Luke Blackburn

Job title
Barrister, 7 Bedford Row

7 Bedford Row is a leading national and international set, providing expertise in family law, clinical and professional negligence, personal injury, crime, insurance disputes, employment, fraud, contract and tort, sports law, and regulatory and white collar crime.

Your practice has developed beyond “conventional” crime and regulatory to include professional disciplinary work, and you have recently been award the Bar Pro Bono Award for your work on the Bar Standards Board. How has this come about, and why is the BSB work pro bono?

My practice has always involved an element of disciplinary work, and I have represented a number of legal, medical, financial and sports professionals before the disciplinary committees of various regulatory bodies.

Appointments to the BSB panel normally come about when an existing member approaches an acquaintance or colleague and suggests they apply. This is true in my case. I’m very grateful for the opportunity as it is fascinating work. It’s stimulating to be involved in regulating one’s own industry, and to be involved in serious matters affecting not only the barristers in question but also the public’s perception of the Bar. The work is rightly pro bono – the majority of barristers are upstanding practitioners, with a very small number operating outside of acceptable standards. To impose the sizeable costs of prosecuting this small number on all members of the Bar would be unfair. As far as the award goes – anyone could have been nominated, it just happened to be me on this occasion. I can think of several colleagues more deserving than I.

Disciplinary hearings seem to be “closed shop” affairs – why is this? And what do your colleagues think about your involvement in prosecuting “your own”?

The hearings do take place behind closed doors, yes, but they are not “closed shop” – all tribunals are public and members of the public are entitled to attend. Tribunals are also public in the sense that the panel always includes lay members as well as barristers. I think part of the perception stems from a lack of interest on the part of the media – journalists do turn up from time to time, but this seems to be on a fairly random basis and they almost always miss the more interesting stuff. I am quite surprised when I have heard people (albeit light-heartedly) suggest disloyalty. I think it is essential that barristers are involved in prosecuting other barristers – it is a fact that there are unscrupulous and/or less than capable practitioners out there, we can’t avoid it, so it is essential that there is robust and informed regulation and discipline.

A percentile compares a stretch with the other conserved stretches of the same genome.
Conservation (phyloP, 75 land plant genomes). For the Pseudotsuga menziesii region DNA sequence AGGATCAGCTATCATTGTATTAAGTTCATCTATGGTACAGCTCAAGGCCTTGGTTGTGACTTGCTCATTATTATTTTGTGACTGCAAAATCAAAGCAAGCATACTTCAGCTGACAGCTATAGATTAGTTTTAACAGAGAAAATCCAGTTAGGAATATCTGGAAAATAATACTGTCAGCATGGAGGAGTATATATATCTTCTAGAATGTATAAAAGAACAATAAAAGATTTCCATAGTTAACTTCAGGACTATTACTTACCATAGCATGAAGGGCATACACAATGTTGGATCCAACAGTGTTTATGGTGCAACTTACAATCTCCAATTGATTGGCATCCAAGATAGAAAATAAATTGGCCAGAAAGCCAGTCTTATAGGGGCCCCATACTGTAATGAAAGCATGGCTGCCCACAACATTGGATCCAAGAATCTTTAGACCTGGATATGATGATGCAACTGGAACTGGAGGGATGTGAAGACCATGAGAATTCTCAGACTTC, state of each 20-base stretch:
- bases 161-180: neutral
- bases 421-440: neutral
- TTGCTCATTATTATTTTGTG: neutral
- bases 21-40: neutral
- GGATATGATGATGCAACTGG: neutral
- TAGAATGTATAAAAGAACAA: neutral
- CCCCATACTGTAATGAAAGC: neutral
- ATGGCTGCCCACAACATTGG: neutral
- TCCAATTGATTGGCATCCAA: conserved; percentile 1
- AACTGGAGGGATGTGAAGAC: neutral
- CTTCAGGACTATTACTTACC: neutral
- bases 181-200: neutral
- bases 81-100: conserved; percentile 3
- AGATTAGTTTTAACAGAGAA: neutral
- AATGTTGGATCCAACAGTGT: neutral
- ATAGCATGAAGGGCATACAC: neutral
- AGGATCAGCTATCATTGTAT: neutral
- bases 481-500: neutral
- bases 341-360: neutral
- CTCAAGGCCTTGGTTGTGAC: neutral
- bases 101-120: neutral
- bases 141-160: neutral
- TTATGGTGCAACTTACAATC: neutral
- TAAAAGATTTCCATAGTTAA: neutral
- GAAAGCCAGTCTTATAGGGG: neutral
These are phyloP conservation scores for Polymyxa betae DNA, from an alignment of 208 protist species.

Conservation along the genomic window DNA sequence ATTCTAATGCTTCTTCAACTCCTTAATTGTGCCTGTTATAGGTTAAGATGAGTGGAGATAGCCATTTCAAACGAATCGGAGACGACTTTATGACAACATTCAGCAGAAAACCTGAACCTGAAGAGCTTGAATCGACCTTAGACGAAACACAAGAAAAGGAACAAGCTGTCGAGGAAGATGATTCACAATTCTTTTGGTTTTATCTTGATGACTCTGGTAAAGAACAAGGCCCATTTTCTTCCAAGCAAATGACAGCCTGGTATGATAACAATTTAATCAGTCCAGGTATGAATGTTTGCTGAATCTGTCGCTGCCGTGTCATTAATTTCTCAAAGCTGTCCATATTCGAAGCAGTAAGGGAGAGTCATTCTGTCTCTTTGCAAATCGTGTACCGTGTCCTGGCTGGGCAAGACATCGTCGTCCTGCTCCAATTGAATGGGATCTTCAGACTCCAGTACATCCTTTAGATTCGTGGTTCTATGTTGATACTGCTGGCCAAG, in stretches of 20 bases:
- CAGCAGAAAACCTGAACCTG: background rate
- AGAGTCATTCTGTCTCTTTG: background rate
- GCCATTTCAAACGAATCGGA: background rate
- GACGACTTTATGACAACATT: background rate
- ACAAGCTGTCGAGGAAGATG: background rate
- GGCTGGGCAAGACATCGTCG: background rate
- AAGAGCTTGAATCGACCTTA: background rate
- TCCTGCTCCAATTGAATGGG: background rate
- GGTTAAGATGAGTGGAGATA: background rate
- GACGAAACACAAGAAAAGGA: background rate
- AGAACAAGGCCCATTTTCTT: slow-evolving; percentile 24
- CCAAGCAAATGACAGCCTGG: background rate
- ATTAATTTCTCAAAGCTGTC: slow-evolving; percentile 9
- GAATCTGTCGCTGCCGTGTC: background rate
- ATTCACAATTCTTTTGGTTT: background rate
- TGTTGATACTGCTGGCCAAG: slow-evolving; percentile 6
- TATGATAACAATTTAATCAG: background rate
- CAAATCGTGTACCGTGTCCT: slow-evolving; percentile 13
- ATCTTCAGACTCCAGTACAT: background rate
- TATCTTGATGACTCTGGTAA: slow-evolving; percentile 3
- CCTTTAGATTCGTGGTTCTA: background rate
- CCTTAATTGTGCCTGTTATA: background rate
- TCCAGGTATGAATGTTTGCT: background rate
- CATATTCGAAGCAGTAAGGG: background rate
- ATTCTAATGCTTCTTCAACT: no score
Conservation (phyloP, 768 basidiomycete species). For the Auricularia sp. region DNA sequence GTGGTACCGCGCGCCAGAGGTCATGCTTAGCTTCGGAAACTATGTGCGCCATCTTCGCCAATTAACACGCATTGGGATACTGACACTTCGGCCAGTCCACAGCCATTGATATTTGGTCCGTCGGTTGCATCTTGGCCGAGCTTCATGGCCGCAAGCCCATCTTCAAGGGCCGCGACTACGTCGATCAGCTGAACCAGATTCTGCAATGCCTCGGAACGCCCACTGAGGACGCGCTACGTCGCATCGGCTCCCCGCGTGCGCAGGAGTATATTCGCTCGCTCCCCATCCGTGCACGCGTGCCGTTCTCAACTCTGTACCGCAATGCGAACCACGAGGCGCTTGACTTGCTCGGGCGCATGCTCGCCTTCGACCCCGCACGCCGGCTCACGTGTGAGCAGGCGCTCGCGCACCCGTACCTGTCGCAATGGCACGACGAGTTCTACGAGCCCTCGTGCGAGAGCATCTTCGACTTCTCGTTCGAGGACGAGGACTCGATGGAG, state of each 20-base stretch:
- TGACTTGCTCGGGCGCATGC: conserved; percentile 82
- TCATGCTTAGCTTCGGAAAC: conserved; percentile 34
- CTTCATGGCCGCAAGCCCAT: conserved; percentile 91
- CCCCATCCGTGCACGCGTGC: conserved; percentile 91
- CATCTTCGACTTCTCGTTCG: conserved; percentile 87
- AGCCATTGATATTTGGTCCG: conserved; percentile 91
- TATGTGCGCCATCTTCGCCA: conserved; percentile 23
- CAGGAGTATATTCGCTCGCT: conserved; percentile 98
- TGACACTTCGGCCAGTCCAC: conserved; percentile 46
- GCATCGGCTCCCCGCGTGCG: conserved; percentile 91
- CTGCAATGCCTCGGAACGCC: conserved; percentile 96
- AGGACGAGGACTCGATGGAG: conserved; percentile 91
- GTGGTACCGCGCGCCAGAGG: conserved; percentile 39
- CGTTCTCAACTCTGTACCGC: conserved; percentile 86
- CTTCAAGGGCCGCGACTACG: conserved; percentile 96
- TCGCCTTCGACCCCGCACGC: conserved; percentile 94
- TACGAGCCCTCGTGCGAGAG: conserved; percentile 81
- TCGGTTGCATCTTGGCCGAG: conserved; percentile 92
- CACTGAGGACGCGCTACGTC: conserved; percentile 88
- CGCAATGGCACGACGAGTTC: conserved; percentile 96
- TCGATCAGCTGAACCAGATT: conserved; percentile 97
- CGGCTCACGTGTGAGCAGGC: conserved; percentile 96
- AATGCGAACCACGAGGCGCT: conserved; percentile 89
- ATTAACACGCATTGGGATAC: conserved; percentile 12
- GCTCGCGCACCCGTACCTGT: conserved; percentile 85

Has there been an increase in spurious claims against barristers in the light of the opening up of the Bar to direct public access (DPA)?

Firstly, the BSB has in place a robust filtration process to ensure that claims with merit are heard, and those with no substance do not get through. There have been more cases where barristers are accused by public access clients of misappropriating funds or overbilling, and this is only likely to increase as more practitioners open themselves up to direct contact with clients and therefore direct contact with client money. I am personally rather cautious, as a result, when it comes to taking on direct cases as there is enormous potential for trouble. Barristers engaging in DPA need to be very careful and analytical in considering whether to take on such work. Don’t misunderstand me, I believe DPA is a good thing, but parameters needs to be established between client and counsel at the outset, with a terms of care letter setting out in great detail what the barrister can and cannot do.

Looking at how other professions are regulated, particularly (in light of recent and current developments) the financial services industry, do you think the FSA could or should have done things differently before, during and after the crisis?

I have tended to think that UK financial services regulation has always been appropriate to the way we do things in the UK. Broadly, the way the FSA handles its duties is the right way. I don’t have much truck with the suggestion that the financial crisis was the fault of the FSA or any other regulator. Frankly, all parties involved in the industry, from the Government down, were in some way responsible. I would be very surprised if the entities that replace the FSA act in a notably different way to how the predecessor conducted itself. Increased scrutiny, perhaps, will have an impact but this is no bad thing.

You are involved in health and safety litigation and investigations – the Prime Minister has publicly stated that he wishes to remove the “Health & Safety regime”. Do you think HSE considerations are a hindrance to economic recovery?

No. I have trouble understanding what the Prime Minister means by the “Health and Safety regime” – if he means the law pertaining to health and safety, then certainly not. It saves lives and protects people from unnecessary injury and loss of livelihood. If, however, he means ill-informed gossip about cancelled school trips or a policeman refusing to save a drowning child, then yes, people need to be better informed. A number of rail and tube strikes blamed on H&S issues are nothing of the sort. The issue is used as a political football, so if, as I suspect, the Government’s stance is about cheap political point scoring, then I think it is deeply misguided. The Prime Minister may genuinely want to change the law but I cannot think why.


Luke Blackburn was interviewed by Matthew Lawson and Stephen Turvey of LPA Legal Recruitment

Category: